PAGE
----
About driving in the UK. It’s not so difficult as the driver position is also on the opposite side. There are two problems:
1: On leaving the airport car rental, you have to consciously think where you need to go at the lights. “I need to go OVER THERE”
2: If you are accustomed to driving a manual in North America, then occasionally, you will accidently open the right-side door. Do NOT PANIC.

Enjoy your holiday, Willis!!


…and please report back to us after doing some super sleuthing around the University of East Anglia…

Dodgy Geezer

Like any country, there are many different things to see and do, depending on what interests you. Museums, shows, historical buildings, scenery – there are far too many topics you could cover. What is it you want to get out of the visit?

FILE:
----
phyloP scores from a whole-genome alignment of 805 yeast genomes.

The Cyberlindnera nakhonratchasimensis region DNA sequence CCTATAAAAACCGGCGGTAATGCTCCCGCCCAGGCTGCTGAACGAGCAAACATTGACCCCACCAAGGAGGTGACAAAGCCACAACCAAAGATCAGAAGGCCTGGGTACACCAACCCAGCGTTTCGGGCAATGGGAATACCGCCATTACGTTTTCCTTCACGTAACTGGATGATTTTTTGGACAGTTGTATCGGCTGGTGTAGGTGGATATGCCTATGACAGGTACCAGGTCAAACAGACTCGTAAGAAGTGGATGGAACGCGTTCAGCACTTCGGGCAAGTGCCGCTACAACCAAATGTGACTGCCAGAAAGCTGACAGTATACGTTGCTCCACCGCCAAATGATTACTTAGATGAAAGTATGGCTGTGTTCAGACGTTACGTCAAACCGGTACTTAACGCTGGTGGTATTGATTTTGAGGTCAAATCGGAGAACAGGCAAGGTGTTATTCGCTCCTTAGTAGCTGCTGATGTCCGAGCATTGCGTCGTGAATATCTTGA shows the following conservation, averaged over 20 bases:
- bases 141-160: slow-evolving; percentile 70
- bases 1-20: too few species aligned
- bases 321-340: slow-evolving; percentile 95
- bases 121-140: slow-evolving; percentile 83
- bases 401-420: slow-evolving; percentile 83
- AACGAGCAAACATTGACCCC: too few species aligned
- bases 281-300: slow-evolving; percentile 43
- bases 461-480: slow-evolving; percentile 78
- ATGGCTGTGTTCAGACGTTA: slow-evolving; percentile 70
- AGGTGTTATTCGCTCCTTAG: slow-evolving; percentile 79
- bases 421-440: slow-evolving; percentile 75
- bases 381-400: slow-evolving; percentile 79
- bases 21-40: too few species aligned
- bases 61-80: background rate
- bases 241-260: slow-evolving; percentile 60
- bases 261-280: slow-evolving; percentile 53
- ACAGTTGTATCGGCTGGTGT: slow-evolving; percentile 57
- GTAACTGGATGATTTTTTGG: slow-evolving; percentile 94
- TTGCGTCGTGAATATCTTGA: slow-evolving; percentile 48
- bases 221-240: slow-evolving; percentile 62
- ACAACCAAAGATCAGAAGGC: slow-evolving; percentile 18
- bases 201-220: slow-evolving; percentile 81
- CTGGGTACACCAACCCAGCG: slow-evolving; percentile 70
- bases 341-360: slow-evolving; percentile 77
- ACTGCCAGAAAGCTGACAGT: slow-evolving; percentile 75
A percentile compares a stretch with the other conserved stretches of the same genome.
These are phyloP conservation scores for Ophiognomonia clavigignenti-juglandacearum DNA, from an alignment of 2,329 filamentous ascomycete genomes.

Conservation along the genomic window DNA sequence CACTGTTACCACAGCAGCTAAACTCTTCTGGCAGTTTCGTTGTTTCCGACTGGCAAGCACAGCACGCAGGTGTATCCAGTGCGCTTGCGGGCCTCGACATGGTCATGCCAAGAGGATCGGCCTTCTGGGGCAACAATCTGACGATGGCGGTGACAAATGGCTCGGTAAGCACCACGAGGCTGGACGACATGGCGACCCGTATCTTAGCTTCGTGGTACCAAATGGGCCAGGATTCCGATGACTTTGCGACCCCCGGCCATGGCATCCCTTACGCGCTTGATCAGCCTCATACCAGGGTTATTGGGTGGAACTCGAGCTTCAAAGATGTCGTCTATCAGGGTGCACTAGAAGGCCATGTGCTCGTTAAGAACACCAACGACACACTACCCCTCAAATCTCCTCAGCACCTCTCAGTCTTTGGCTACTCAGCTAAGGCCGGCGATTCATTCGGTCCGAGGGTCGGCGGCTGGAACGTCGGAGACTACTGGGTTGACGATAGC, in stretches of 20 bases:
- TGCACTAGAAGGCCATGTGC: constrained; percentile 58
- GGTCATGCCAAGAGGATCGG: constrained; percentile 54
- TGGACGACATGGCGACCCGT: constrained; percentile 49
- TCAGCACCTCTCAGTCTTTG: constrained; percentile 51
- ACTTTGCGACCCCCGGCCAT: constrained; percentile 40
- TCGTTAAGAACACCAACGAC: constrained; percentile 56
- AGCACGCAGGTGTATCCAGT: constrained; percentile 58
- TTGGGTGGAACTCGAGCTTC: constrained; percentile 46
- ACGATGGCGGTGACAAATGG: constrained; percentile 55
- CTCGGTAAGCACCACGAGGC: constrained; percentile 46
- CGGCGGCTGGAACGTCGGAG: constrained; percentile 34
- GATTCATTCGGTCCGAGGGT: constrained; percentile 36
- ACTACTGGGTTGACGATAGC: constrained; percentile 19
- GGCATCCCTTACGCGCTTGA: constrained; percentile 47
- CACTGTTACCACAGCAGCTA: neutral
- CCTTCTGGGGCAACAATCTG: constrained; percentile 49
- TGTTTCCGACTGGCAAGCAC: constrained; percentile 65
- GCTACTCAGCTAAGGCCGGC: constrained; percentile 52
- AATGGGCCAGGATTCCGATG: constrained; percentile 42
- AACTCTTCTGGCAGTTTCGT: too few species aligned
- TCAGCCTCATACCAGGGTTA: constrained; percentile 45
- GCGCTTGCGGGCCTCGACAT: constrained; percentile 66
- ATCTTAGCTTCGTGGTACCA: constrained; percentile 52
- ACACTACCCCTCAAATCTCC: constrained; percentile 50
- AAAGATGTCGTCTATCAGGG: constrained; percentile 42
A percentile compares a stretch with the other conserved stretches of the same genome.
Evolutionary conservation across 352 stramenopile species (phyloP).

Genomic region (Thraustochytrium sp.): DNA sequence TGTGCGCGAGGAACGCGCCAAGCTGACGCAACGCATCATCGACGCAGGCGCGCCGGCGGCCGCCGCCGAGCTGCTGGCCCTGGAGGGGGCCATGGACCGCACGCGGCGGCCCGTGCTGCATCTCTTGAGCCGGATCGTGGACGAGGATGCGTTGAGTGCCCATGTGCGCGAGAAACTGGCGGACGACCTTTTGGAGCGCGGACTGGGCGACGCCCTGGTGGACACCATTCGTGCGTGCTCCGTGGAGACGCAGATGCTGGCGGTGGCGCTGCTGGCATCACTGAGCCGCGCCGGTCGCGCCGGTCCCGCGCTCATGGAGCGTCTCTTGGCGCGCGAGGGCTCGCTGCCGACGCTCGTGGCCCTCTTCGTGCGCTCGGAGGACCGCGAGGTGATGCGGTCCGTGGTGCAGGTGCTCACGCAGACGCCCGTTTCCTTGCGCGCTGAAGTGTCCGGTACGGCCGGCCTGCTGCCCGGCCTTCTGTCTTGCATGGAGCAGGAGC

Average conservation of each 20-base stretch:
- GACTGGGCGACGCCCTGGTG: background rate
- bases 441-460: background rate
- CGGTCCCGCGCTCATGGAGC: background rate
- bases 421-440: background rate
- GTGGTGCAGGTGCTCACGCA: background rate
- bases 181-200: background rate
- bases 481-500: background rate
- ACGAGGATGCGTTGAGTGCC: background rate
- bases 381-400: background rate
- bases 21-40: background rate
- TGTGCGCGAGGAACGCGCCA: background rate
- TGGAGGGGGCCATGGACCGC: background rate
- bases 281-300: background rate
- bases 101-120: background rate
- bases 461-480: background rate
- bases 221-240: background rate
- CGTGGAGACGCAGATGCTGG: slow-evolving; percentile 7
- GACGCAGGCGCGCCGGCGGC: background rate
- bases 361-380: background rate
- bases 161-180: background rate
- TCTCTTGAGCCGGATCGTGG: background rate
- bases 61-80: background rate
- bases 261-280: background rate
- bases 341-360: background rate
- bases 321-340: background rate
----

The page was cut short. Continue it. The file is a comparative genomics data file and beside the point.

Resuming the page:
By the way, if you drive up the west coast from London, and then drive back down the east coast, you will miss out on the entire West Country – Somerset, Devon and Cornwall. Quite a distinctively different part of the country, and well worth a visit…

If you want real country, come to Scotland. I’ll be in Edinburgh till 19 September.


I would think that a sailor, you would appreciate visiting Flamsteed House which houses the works of John Harrison, a fellow yorkshireman of humble stock, who solved the problem of longtitude.
Some details above.
If you drive up thw west coast far enough, you will come to the lake district and you may well not want to leave, EVER.
Enjoy your travels.

Charlie A

@Ric Werme, my problem when jumping back and forth between USA, Japan and Malaysia wasn’t staying in the correct lane (at last if the road wasn’t empty).
My problem for the 1st week was signalling with the windshield wipers. I found this problem of activating windshield wipers instead of turn signal was very common with other USA expats living in Japan.

Steamboat Jon